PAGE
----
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Opponents say Dominion’s offshore wind farm endangers whales. Scientists say it doesn't.

A wind turbine is seen in the foreground, with a boat in the background. This is outside of Virginia Beach.
Laura Philion
Dominion Energy’s pilot turbines off Virginia Beach.

Read the original article on WHRO's website.

A series of whale deaths along the East Coast early this year has spurred an ongoing dispute over the burgeoning offshore wind industry.

Several of the deaths happened in Virginia Beach and Cape Charles. Two were humpbacks; one was a critically endangered North Atlantic right whale, later determined to have been struck by a vessel. Another right whale was also caught entangled in fishing line off the Outer Banks in North Carolina.

Around the same time, more than a dozen humpback whales were found dead along the coasts of New Jersey and New York over the span of a few months — the latest in what scientists call an “unusual mortality event” stretching back to 2016. Warming waters driven by climate change are bringing humpbacks closer to shore, while cargo shipments carried on big ships are also on the rise.

Scientists later said most of the deaths were caused by ship strikes.

But some local politicians and national conservative pundits pointed the finger somewhere else: offshore wind development.

More than a dozen offshore wind projects are in various stages of permitting along the East Coast. The Biden administration considers the nascent industry a key part of its climate policy, setting a goal of deploying 30 gigawatts of electricity generated from offshore wind farms by 2030, or enough to power more than 10 million homes.

In January, former Fox News host Tucker Carlson accused offshore wind projects of killing “a huge number of whales” on his show. Fox News also linked the right whale death in Virginia Beach to Dominion Energy’s project.

Thirty mayors in New Jersey called for a moratorium on offshore wind activity until further investigation into the whale deaths. The uproar also fueled a few “save the whales” rallies, including in New Jersey and Rhode Island.

But scientists say there’s nothing to back up such claims.

“There’s no scientific evidence that even a single whale death has been linked to offshore wind energy development,” said Andrew Read, a marine biology professor at Duke University who also serves on the U.S. Marine Mammal Commission, an independent government agency that advises on federal policy affecting marine mammals.

The biggest proven threats to whales are vessel strikes and entanglement in fishing gear —often tied to existing industries like shipping and commercial fishing, Read said.

Now, two conservative think tanks have notified the government they plan to sue to halt Dominion Energy's planned wind farm off Virginia Beach, arguing the project threatens the endangered right whale.

The two think tanks — the Illinois-based Heartland Institute and the Committee for a Constructive Tomorrow — have a long history of rejecting the scientific consensus that climate change is driven by human activity, primarily burning fossil fuels like oil and gas. Both groups have opposed efforts to shift to renewable energy.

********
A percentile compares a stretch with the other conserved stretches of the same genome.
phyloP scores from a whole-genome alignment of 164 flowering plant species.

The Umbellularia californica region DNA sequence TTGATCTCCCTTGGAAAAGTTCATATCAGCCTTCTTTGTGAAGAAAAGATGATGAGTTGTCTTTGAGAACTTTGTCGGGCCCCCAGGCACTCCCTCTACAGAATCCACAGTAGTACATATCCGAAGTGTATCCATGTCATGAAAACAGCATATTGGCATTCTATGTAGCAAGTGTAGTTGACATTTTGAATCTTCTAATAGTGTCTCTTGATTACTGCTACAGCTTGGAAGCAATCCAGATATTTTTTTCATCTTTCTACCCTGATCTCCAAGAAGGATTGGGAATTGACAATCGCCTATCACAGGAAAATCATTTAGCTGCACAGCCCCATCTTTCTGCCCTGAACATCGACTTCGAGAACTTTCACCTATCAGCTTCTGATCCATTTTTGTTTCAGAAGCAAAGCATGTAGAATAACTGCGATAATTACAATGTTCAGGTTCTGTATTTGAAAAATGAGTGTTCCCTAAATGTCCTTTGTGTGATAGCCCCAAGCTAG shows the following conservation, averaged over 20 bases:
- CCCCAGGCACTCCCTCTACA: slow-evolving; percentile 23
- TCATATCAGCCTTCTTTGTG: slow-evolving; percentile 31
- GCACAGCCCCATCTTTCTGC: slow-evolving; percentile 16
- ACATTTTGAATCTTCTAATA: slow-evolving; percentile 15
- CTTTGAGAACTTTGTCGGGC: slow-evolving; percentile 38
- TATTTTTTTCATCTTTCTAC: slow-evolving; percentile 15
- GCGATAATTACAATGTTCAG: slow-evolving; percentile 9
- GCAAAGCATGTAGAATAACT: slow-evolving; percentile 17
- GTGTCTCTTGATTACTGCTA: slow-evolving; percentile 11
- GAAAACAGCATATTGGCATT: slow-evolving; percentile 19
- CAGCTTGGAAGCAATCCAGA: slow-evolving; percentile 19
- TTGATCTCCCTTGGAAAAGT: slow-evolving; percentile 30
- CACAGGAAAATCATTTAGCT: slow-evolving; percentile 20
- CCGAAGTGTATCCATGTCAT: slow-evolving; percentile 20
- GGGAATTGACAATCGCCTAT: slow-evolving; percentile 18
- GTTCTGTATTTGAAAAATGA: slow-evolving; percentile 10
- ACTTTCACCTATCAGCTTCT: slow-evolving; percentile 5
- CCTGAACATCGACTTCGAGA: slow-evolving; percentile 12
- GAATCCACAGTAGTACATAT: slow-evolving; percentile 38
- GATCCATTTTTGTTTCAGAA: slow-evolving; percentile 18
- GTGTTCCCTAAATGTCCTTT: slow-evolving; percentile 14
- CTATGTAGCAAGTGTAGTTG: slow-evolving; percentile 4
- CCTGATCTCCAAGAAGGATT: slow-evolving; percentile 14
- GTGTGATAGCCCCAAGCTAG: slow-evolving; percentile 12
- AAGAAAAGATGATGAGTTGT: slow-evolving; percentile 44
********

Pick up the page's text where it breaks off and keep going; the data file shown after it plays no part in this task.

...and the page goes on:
James Taylor, president of Heartland, said he views renewable energy as the wrong direction for the country economically.

"We're looking to protect [the] American standard of living. We're looking to protect affordable, reliable energy,” Taylor said. “But when you also see this environmental devastation, it just begs for us to get involved and to stand up for wildlife as well.”

Critics, meanwhile, say the groups are spreading misinformation about the threat to whales as a tool to stop wind projects from moving forward.

“It’s utilizing something that is perceived as environmentally-friendly,” said Ruth McKie, a senior lecturer in criminology at De Montfort University in the U.K. who studies organized opposition to climate action.

If filed, the lawsuit would be one of the first to test the argument in court. Lawsuits from landowners and fishing businesses in the Northeast have mentioned whales in a few other recent cases, some of which were already dismissed by a judge.

The controversy is one of several roadblocks the U.S. offshore wind industry faces as it finds its footing.

And Dominion’s Virginia Beach project — which is set to be the nation’s largest commercial wind farm — is now at the forefront.

A strategy to halt renewable energy?

Critics question whether the new legal action is really about wildlife.

“I would be pleased to learn they are concerned about whales, but I’m sure it isn’t so,” Edward Maibach, director of George Mason University’s Center for Climate Change Communication, wrote in an email. He cited the Heartland Institute’s history of “ignoring science.”

McKie, the U.K. researcher, said Heartland is known for a decadeslong campaign to discredit the science behind climate change, including annual climate conferences and policy briefs “debunking the myth of global warming.”

The institute had donors in the fossil fuel industry at least up until the mid-2000s, she said. (Heartland denies accusations that former funding from the industry has any influence on its current activities.)